I would like to see the time when metadata 101 sessions at these industry gatherings are just a distant memory. Title metadata, for the most part, has still not found its rightful place in the publishing process. Metadata is how we connect directly with our readers, but it is still too often delegated to the those with the least seniority and, thus, the least experience.
I have seen the decision on exactly where a new reading line should appear on a jacket flap take weeks, and multiple designs and redesigns and approval cycles, to finally be approved. Why shouldn’t title metadata enjoy that same kind of scrutiny before it is sent out onto the Internet for all to see? Metadata needs to be formalized as an operational entity within publishing houses. It needs to be owned and managed in the same manner as the book’s interior, exterior and advertising and promotion materials.
We need to measure more effectively and meaningfully, too. We can collect enormous amounts of data, but are we using it effectually? Business intelligence is not an IT exercise—who has the slickest dashboards. The business needs to drive the analysis. For instance, the rule of thumb is that better metadata means better sales, but are we actually tracking the effectiveness of the metadata and using those metrics to adjust and improve?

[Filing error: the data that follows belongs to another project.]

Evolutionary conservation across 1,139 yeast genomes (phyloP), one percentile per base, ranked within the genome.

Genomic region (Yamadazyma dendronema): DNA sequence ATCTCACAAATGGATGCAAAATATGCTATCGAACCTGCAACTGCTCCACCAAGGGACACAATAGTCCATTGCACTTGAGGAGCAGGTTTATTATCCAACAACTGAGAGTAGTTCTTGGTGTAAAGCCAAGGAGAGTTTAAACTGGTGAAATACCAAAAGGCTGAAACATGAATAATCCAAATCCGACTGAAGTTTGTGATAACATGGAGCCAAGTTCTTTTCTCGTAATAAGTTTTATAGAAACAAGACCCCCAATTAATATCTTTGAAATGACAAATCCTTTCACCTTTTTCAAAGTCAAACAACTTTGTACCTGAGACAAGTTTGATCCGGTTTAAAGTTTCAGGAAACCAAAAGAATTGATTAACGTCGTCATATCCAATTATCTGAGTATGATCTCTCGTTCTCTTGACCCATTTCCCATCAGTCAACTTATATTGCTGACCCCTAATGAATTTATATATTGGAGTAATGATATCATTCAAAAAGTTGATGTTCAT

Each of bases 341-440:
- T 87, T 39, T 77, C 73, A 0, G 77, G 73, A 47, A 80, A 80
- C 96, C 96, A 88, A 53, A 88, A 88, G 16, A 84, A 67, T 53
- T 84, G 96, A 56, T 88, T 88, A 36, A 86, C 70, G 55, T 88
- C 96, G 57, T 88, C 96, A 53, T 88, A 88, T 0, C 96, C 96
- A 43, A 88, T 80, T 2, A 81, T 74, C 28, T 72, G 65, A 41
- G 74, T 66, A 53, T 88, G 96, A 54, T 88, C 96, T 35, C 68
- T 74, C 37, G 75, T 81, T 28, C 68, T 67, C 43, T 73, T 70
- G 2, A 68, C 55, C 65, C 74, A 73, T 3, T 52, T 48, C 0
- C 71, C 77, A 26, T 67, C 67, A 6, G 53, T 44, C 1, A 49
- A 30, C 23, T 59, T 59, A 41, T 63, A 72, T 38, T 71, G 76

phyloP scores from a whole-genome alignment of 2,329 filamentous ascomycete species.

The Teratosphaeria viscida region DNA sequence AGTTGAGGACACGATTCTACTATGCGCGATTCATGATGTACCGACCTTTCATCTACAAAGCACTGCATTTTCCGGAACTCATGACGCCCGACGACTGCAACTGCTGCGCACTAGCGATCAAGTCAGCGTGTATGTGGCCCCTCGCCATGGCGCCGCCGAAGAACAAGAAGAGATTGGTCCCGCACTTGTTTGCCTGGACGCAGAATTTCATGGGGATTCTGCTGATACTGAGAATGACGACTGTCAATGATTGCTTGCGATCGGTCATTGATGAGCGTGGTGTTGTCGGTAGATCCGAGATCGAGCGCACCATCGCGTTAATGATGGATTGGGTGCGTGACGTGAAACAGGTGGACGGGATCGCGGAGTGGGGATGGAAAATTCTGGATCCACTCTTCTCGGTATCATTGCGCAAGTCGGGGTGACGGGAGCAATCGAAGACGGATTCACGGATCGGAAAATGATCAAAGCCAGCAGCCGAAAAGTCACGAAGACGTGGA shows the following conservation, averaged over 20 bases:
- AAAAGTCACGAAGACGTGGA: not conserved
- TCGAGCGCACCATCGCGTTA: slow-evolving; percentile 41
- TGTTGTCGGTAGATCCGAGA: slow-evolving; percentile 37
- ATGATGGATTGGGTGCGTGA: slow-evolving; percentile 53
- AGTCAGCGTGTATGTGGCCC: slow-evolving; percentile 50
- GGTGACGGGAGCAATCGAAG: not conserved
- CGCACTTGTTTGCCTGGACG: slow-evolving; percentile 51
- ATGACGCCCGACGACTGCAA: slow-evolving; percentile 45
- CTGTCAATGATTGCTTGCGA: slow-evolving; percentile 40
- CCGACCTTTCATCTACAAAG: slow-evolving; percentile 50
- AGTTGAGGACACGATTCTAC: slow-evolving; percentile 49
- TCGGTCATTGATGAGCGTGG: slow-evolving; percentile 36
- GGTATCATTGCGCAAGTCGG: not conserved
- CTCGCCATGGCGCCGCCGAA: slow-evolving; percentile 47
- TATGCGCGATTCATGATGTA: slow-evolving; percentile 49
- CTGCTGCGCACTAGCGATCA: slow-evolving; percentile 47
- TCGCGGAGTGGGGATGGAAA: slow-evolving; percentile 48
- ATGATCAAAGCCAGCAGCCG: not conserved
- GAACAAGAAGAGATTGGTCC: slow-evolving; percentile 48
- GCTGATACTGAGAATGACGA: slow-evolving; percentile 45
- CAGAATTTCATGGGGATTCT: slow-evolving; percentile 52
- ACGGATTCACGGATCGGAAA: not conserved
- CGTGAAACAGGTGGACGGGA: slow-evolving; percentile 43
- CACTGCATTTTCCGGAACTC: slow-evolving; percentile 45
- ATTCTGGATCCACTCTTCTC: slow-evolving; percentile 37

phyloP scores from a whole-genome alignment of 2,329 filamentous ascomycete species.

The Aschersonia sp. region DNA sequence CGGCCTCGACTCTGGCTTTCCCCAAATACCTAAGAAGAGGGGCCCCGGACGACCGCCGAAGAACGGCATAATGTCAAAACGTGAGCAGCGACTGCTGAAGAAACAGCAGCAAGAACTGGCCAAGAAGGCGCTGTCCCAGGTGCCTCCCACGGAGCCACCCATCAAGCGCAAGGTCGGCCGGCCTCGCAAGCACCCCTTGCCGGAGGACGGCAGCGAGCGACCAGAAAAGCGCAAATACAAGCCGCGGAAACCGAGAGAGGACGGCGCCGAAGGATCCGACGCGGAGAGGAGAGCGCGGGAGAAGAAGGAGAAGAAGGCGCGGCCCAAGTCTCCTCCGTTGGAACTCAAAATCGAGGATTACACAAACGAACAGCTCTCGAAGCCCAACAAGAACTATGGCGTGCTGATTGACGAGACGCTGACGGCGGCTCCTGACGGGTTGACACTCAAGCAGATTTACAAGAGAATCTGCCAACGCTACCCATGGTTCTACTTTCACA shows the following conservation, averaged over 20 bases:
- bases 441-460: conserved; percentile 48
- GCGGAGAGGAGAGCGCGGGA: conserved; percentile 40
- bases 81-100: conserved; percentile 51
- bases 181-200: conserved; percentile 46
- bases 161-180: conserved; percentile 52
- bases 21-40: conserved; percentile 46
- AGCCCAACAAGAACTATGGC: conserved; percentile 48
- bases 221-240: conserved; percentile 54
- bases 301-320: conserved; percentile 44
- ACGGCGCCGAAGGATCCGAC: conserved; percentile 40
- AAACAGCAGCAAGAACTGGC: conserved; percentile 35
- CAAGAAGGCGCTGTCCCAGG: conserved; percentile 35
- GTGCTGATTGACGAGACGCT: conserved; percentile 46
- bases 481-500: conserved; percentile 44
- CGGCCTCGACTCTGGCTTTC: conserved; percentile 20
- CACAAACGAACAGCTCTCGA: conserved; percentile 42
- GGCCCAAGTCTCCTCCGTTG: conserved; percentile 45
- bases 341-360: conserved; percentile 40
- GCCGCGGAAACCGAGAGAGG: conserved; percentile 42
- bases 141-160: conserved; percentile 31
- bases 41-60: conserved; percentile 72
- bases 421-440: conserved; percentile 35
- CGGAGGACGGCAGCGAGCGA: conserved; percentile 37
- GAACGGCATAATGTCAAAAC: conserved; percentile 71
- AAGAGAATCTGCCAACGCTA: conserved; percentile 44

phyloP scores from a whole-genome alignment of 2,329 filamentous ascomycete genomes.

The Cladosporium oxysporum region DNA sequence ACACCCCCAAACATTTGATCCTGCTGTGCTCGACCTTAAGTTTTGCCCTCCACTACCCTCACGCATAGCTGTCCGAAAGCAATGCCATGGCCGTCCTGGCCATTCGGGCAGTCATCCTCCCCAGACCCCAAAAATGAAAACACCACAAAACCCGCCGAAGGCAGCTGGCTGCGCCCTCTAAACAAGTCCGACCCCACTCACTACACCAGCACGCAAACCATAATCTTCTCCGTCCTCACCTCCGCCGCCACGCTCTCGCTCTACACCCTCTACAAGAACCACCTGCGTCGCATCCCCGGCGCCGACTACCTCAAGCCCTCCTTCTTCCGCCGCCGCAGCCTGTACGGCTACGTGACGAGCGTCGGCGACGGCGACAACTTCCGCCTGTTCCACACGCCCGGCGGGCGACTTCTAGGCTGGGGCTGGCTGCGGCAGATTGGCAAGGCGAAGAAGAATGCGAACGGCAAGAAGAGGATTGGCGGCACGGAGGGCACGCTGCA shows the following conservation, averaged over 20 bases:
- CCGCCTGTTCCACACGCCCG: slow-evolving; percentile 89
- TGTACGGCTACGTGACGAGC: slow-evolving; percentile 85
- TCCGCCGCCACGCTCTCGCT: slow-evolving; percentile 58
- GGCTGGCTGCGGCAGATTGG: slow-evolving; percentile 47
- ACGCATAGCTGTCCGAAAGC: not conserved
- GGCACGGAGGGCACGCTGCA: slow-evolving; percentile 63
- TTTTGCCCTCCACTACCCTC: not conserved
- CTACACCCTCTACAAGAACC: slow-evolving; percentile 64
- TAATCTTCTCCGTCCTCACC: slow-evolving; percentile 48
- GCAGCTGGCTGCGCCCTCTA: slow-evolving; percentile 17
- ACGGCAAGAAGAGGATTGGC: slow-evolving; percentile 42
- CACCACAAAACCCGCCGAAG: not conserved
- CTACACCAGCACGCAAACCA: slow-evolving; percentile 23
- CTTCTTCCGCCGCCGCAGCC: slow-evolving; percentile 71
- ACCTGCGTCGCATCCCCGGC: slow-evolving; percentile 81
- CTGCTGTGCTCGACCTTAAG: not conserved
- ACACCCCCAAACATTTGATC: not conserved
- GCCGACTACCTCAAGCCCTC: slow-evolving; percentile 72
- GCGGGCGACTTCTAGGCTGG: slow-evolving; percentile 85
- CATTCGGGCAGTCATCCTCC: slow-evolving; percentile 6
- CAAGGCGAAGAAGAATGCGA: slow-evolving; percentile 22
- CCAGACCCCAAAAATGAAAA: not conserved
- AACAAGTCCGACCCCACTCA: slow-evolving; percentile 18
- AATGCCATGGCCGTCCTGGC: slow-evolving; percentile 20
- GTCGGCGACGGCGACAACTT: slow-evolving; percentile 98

Your session at DBW 2017 is titled “Embracing Complexity: Thriving in a Multi-product, Multi-format, Multi-platform World.” Can you give us an overview of what you’ll be discussing?
Over the years I have given individual presentations on content, identifiers and metadata. In this talk I want to bring those three components together into a more holistic discussion. In order to navigate this complex world of multi-formats and multi-platforms, you must understand the interdependencies of these three components. How you create your content, describe your content and identify your content becomes exponentially more important as product, formats and platforms proliferate.
We’ll talk about the benefits of creating formats from content, not formats from other formats, as has been the preferred method for creating digital products. We’ll talk about the exponential growth in book products and the strain that puts on metadata creation and transmission. And of course the need for identifiers to connect metadata to the content.
Originally I was thinking of calling this talk “The World Is No Longer Flat,” because I think we as an industry need to stop relying on accepted historical practices and start preparing for the realities of the future, so that we are ready to take advantage of them.
What made you want to be a part of DBW 2017?
It was a bold decision to do a major reboot of DBW this year—to bring it more in tune with current and future industry concerns. It made perfect sense to me and I wanted to be part of the conversation.
From a completely practical standpoint, I attend DBW simply because it helps me do my job better. It’s how I find new ideas to bring back to Hachette. I make new connections and meet new companies doing interesting things. It’s also important to pop out of your own bubble and get the perspectives of people in different sectors of publishing—and those outside the business as well. If you put yourself in a place where ideas and viewpoints are constantly whizzing about, some are going to resonate and reveal new, interesting opportunities.